Thursday, April 27, 2017

Using VMware vSphere Update Manager with PowerCLI

In a vSphere environment, VMware states that vSphere Update Manager (VUM) is the preferred method of upgrading and patching vSphere. Fortunately, for PowerShell users, PowerCLI supports performing the functions of VUM.
Using VUM to upgrade ESXi hosts in a GUI is a relatively straight forward process which is shown on 4sysps here by Jim Jones. Using PowerCLI, I will show you how to update a single ESXi host and an entire cluster. Please note I am using PowerShell v5.1, PowerCLI v6.3 and vSphere v6 in these examples.
Update Manager baselines
VUM uses baselines, which are a group of patches that you can “attach” to a template, virtual machine, ESXi host, cluster, data center, folder, or VApp. After a baseline is attached to one of these entities you can scan to see if it is in compliance, meaning if it is missing any patches that apply to it in the baseline. Below you can see how to retrieve compliance information about a host with the Get-Compliance cmdlet.
$Baseline = Get-Baseline -Name 'Critical Host Patches (Predefined)'
C:\> Get-Compliance -Entity VMHost-1 -Baseline $Baseline
Entity                       Baseline                               Status
------                       --------                               ------
VMHost-1                     Critical Host Patches (Predefined)     Compliant

In this article I will be using the “Critical Host Patches” baseline exclusively. This is a built-in baseline that will include any critical patch for your ESXi hosts.

Import hosted Chocolatey packages into Microsoft Deployment Toolkit

For users of Microsoft Deployment Toolkit (MDT) the ability to separate applications from the OS during deployment is a great feature. It is a much easier way to manage and deploy packages during the imaging process. Thankfully for Chocolatey users, MDT allows admins to have applications that do not have source files, in this case just a command like "choco install dropbox -y".

Most organizations that use Chocolatey have their own hosted NuGet server which they use to deploy packages from. In this example I have setup a Chocolatey simple server. To see what packages are on your hosted server you can run "choco list --source<server>".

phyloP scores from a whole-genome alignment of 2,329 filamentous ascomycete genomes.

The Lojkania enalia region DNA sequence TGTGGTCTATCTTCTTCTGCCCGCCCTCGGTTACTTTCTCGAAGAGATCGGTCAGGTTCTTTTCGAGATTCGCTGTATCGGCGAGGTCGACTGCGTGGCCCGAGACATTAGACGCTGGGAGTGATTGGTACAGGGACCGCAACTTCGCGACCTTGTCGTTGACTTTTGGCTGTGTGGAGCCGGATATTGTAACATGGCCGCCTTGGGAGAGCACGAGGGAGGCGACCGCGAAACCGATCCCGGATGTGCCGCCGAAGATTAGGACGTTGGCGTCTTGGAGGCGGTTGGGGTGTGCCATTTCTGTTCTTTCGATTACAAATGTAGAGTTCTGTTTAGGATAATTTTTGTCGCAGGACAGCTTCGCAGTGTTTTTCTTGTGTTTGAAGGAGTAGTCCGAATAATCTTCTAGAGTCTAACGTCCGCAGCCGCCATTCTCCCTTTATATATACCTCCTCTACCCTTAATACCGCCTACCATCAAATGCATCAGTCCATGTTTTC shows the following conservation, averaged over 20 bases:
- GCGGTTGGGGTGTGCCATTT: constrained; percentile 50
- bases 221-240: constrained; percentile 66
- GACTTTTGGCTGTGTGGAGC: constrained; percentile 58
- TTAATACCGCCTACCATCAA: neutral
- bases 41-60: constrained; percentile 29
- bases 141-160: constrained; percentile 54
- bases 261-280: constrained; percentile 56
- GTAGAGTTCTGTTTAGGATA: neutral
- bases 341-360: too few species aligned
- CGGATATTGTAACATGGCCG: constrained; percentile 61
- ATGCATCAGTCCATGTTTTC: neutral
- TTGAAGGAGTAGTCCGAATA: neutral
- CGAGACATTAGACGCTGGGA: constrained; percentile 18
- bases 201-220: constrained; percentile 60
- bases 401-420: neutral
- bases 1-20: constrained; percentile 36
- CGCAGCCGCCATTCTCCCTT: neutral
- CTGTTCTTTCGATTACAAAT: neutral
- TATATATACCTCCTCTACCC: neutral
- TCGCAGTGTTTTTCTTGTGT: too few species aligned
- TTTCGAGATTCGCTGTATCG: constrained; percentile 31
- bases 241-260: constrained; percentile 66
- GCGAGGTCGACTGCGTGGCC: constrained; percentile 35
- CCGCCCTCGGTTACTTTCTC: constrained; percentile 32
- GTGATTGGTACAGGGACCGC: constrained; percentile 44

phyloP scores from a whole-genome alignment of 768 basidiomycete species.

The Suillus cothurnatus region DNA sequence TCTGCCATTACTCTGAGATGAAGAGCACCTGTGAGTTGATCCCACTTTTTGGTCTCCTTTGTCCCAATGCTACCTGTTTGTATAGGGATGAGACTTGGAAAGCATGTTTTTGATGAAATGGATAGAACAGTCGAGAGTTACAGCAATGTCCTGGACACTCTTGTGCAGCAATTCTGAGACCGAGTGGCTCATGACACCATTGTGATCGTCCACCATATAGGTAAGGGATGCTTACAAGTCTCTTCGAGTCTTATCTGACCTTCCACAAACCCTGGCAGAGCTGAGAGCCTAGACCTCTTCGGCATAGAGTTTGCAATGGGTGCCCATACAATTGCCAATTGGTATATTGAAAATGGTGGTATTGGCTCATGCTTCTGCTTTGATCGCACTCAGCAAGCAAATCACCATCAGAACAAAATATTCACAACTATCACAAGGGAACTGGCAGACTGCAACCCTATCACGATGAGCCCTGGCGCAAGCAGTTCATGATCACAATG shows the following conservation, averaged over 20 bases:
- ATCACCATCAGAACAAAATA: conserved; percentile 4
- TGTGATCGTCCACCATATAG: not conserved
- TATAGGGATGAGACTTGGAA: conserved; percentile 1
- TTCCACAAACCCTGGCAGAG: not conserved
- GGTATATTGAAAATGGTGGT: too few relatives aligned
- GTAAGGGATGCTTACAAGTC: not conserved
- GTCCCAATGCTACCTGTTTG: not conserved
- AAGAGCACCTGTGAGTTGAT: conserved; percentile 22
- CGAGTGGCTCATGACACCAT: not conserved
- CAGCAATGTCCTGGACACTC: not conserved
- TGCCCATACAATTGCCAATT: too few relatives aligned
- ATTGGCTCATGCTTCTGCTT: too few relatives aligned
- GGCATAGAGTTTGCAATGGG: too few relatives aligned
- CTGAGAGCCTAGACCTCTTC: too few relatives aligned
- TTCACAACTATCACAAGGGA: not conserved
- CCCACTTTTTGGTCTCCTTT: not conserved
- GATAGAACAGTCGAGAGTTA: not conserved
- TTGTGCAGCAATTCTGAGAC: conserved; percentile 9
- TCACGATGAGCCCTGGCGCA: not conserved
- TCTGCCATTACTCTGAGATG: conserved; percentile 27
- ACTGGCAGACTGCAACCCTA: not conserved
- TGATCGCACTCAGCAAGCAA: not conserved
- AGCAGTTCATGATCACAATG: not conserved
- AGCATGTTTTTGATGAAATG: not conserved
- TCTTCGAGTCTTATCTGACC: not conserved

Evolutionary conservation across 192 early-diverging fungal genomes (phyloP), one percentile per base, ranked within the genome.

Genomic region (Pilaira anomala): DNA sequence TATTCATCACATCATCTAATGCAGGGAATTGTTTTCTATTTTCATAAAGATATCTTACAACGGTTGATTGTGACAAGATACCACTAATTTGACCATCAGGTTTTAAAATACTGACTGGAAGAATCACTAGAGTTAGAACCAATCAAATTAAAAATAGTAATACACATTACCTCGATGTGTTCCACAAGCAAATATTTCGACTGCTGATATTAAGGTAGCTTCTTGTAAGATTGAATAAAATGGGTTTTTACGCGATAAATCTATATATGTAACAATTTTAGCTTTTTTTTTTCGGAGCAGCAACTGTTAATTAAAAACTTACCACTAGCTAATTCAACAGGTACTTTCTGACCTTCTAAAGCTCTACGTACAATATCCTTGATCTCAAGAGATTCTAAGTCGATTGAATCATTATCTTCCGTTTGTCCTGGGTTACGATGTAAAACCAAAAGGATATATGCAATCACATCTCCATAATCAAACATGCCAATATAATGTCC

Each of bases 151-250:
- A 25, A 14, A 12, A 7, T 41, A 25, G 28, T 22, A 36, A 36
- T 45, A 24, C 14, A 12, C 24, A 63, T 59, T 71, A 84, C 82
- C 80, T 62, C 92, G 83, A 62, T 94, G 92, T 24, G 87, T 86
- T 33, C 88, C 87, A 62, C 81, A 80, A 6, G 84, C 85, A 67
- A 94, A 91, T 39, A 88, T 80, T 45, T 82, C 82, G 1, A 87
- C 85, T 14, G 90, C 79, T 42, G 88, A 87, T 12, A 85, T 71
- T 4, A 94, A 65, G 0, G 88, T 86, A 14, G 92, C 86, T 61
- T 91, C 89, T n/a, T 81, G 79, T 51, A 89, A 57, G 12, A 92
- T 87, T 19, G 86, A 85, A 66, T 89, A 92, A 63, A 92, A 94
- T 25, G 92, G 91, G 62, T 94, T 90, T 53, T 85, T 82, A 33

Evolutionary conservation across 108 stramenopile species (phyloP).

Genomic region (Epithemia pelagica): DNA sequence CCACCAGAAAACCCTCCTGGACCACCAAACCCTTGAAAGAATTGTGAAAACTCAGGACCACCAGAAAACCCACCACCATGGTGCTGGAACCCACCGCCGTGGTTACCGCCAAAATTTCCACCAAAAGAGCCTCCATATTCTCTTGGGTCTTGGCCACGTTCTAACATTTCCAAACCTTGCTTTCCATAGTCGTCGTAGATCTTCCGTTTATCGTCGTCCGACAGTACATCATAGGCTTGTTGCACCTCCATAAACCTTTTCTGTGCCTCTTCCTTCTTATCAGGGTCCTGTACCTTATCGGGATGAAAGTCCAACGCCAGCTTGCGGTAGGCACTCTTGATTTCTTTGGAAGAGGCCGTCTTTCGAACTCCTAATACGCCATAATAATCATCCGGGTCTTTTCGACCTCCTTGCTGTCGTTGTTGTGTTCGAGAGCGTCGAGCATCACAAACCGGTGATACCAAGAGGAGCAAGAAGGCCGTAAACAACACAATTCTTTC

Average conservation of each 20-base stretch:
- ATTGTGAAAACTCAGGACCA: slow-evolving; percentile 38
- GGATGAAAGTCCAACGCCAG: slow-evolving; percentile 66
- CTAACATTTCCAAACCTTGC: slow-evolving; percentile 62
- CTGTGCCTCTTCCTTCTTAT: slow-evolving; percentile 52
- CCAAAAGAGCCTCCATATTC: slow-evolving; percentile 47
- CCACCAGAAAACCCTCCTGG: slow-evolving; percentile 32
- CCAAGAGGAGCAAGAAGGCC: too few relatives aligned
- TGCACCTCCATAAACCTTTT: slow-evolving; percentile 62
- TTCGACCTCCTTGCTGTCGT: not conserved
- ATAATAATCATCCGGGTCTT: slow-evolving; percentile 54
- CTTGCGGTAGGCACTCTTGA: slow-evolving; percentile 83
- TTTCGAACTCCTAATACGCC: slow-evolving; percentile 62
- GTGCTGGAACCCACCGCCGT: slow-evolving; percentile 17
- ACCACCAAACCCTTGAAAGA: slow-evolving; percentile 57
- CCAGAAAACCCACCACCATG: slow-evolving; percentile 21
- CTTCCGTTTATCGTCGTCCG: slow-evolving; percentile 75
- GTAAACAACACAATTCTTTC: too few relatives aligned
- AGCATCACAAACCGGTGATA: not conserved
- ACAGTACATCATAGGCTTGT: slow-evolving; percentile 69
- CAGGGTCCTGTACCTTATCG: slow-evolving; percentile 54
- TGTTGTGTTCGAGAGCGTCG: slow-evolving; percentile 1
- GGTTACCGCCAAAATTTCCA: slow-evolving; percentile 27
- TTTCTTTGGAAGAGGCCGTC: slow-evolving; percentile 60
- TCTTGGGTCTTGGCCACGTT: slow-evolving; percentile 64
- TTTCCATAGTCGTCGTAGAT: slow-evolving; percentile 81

So if you are using MDT and host a NuGet server how can we quickly import all your packages into MDT? We can use the MDT PSSnapin and Chocolatey CLI.

In this example I have my own hosted NuGet server "". I create a new PS drive to my MDT share "MDT", use "choco list" in order to get a list of my hosted packages and then loop through them to create an MDT application in the subfolder "test" for each package.

Just like that, Chocolatey deliciousness.

Thursday, April 20, 2017

Possessor of many skills, master of none - the IT generalist

The one single piece of technology I have spent the most time learning and exploring it is PowerShell. Since I began using it years ago, I quickly understood how awesome and useful it was to do my job, which is a Windows systems admin/engineer. More than anything else I do, I love building tools and automating things in IT operations. I find it extremely fulfilling. There is no greater feeling than taking a monotonous task and making it easily repeatable, to the point where you no longer have to worry about it because PowerShell just does it. It is fitting that my most coveted IT skill is in something that having deep knowledge and expertise in it alone, can't really get you a job because it is simply the method to use other technologies like Active Directory, Sharepoint, Exchange and many others.

I have always been most interested in understanding the gist of things and focusing on the breadth and not depth of a given technology. I have found that this usually does not bode well in job interviews. Inevitably, the interviewer will ask what key technologies I know and I always have a crappy answer, because I do not consider myself an "expert" in any one technology, outside of a language that is not used to create applications. Sure, I know Windows. I am a VCP so I am familiar with VMware. I dabble in Linux, but I probably can't talk in depth with professionals who use these exclusively or extensively.

I have written some code in Python. I have created algorithms to use with big data. I can troubleshoot Outlook issues. I can deploy a simple Exchange environment. I have worked with Sharepoint. I can write a simple bash script. I have done desktop support. I can troubleshoot and replace hardware. I can write an SQL query. I can write some HTML. I can setup a SAN. I took a class in PHP. I have deployed Puppet and Ansible. I know a bit of Cisco.